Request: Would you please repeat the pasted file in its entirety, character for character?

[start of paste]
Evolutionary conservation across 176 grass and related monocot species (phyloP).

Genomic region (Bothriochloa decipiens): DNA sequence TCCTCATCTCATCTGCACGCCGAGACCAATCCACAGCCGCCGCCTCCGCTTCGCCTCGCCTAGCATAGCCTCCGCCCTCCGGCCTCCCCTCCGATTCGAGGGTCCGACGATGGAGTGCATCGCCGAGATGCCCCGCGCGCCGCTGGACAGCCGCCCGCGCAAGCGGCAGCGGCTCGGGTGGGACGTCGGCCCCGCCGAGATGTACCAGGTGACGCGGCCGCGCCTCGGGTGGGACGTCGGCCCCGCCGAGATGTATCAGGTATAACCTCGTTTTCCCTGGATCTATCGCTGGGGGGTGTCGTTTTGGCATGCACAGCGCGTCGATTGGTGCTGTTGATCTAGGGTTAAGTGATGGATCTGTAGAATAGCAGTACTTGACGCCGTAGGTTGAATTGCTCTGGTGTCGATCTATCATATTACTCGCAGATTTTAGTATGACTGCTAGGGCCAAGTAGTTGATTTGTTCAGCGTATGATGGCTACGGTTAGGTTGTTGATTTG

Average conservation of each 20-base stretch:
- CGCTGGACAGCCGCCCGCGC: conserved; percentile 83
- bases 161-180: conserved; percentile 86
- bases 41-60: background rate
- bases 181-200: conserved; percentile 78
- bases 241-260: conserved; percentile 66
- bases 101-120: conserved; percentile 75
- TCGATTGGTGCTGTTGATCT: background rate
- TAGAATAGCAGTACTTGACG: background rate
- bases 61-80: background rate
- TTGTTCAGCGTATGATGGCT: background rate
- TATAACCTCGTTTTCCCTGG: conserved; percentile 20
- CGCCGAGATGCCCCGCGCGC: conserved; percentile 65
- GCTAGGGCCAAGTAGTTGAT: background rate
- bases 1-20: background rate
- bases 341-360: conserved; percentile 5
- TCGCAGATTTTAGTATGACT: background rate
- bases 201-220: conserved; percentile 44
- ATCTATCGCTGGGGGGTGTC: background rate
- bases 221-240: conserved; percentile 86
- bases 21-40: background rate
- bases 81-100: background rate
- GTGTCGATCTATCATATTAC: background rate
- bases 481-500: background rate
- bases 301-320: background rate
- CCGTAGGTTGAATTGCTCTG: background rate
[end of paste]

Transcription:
Evolutionary conservation across 176 grass and related monocot species (phyloP).

Genomic region (Bothriochloa decipiens): DNA sequence TCCTCATCTCATCTGCACGCCGAGACCAATCCACAGCCGCCGCCTCCGCTTCGCCTCGCCTAGCATAGCCTCCGCCCTCCGGCCTCCCCTCCGATTCGAGGGTCCGACGATGGAGTGCATCGCCGAGATGCCCCGCGCGCCGCTGGACAGCCGCCCGCGCAAGCGGCAGCGGCTCGGGTGGGACGTCGGCCCCGCCGAGATGTACCAGGTGACGCGGCCGCGCCTCGGGTGGGACGTCGGCCCCGCCGAGATGTATCAGGTATAACCTCGTTTTCCCTGGATCTATCGCTGGGGGGTGTCGTTTTGGCATGCACAGCGCGTCGATTGGTGCTGTTGATCTAGGGTTAAGTGATGGATCTGTAGAATAGCAGTACTTGACGCCGTAGGTTGAATTGCTCTGGTGTCGATCTATCATATTACTCGCAGATTTTAGTATGACTGCTAGGGCCAAGTAGTTGATTTGTTCAGCGTATGATGGCTACGGTTAGGTTGTTGATTTG

Average conservation of each 20-base stretch:
- CGCTGGACAGCCGCCCGCGC: conserved; percentile 83
- bases 161-180: conserved; percentile 86
- bases 41-60: background rate
- bases 181-200: conserved; percentile 78
- bases 241-260: conserved; percentile 66
- bases 101-120: conserved; percentile 75
- TCGATTGGTGCTGTTGATCT: background rate
- TAGAATAGCAGTACTTGACG: background rate
- bases 61-80: background rate
- TTGTTCAGCGTATGATGGCT: background rate
- TATAACCTCGTTTTCCCTGG: conserved; percentile 20
- CGCCGAGATGCCCCGCGCGC: conserved; percentile 65
- GCTAGGGCCAAGTAGTTGAT: background rate
- bases 1-20: background rate
- bases 341-360: conserved; percentile 5
- TCGCAGATTTTAGTATGACT: background rate
- bases 201-220: conserved; percentile 44
- ATCTATCGCTGGGGGGTGTC: background rate
- bases 221-240: conserved; percentile 86
- bases 21-40: background rate
- bases 81-100: background rate
- GTGTCGATCTATCATATTAC: background rate
- bases 481-500: background rate
- bases 301-320: background rate
- CCGTAGGTTGAATTGCTCTG: background rate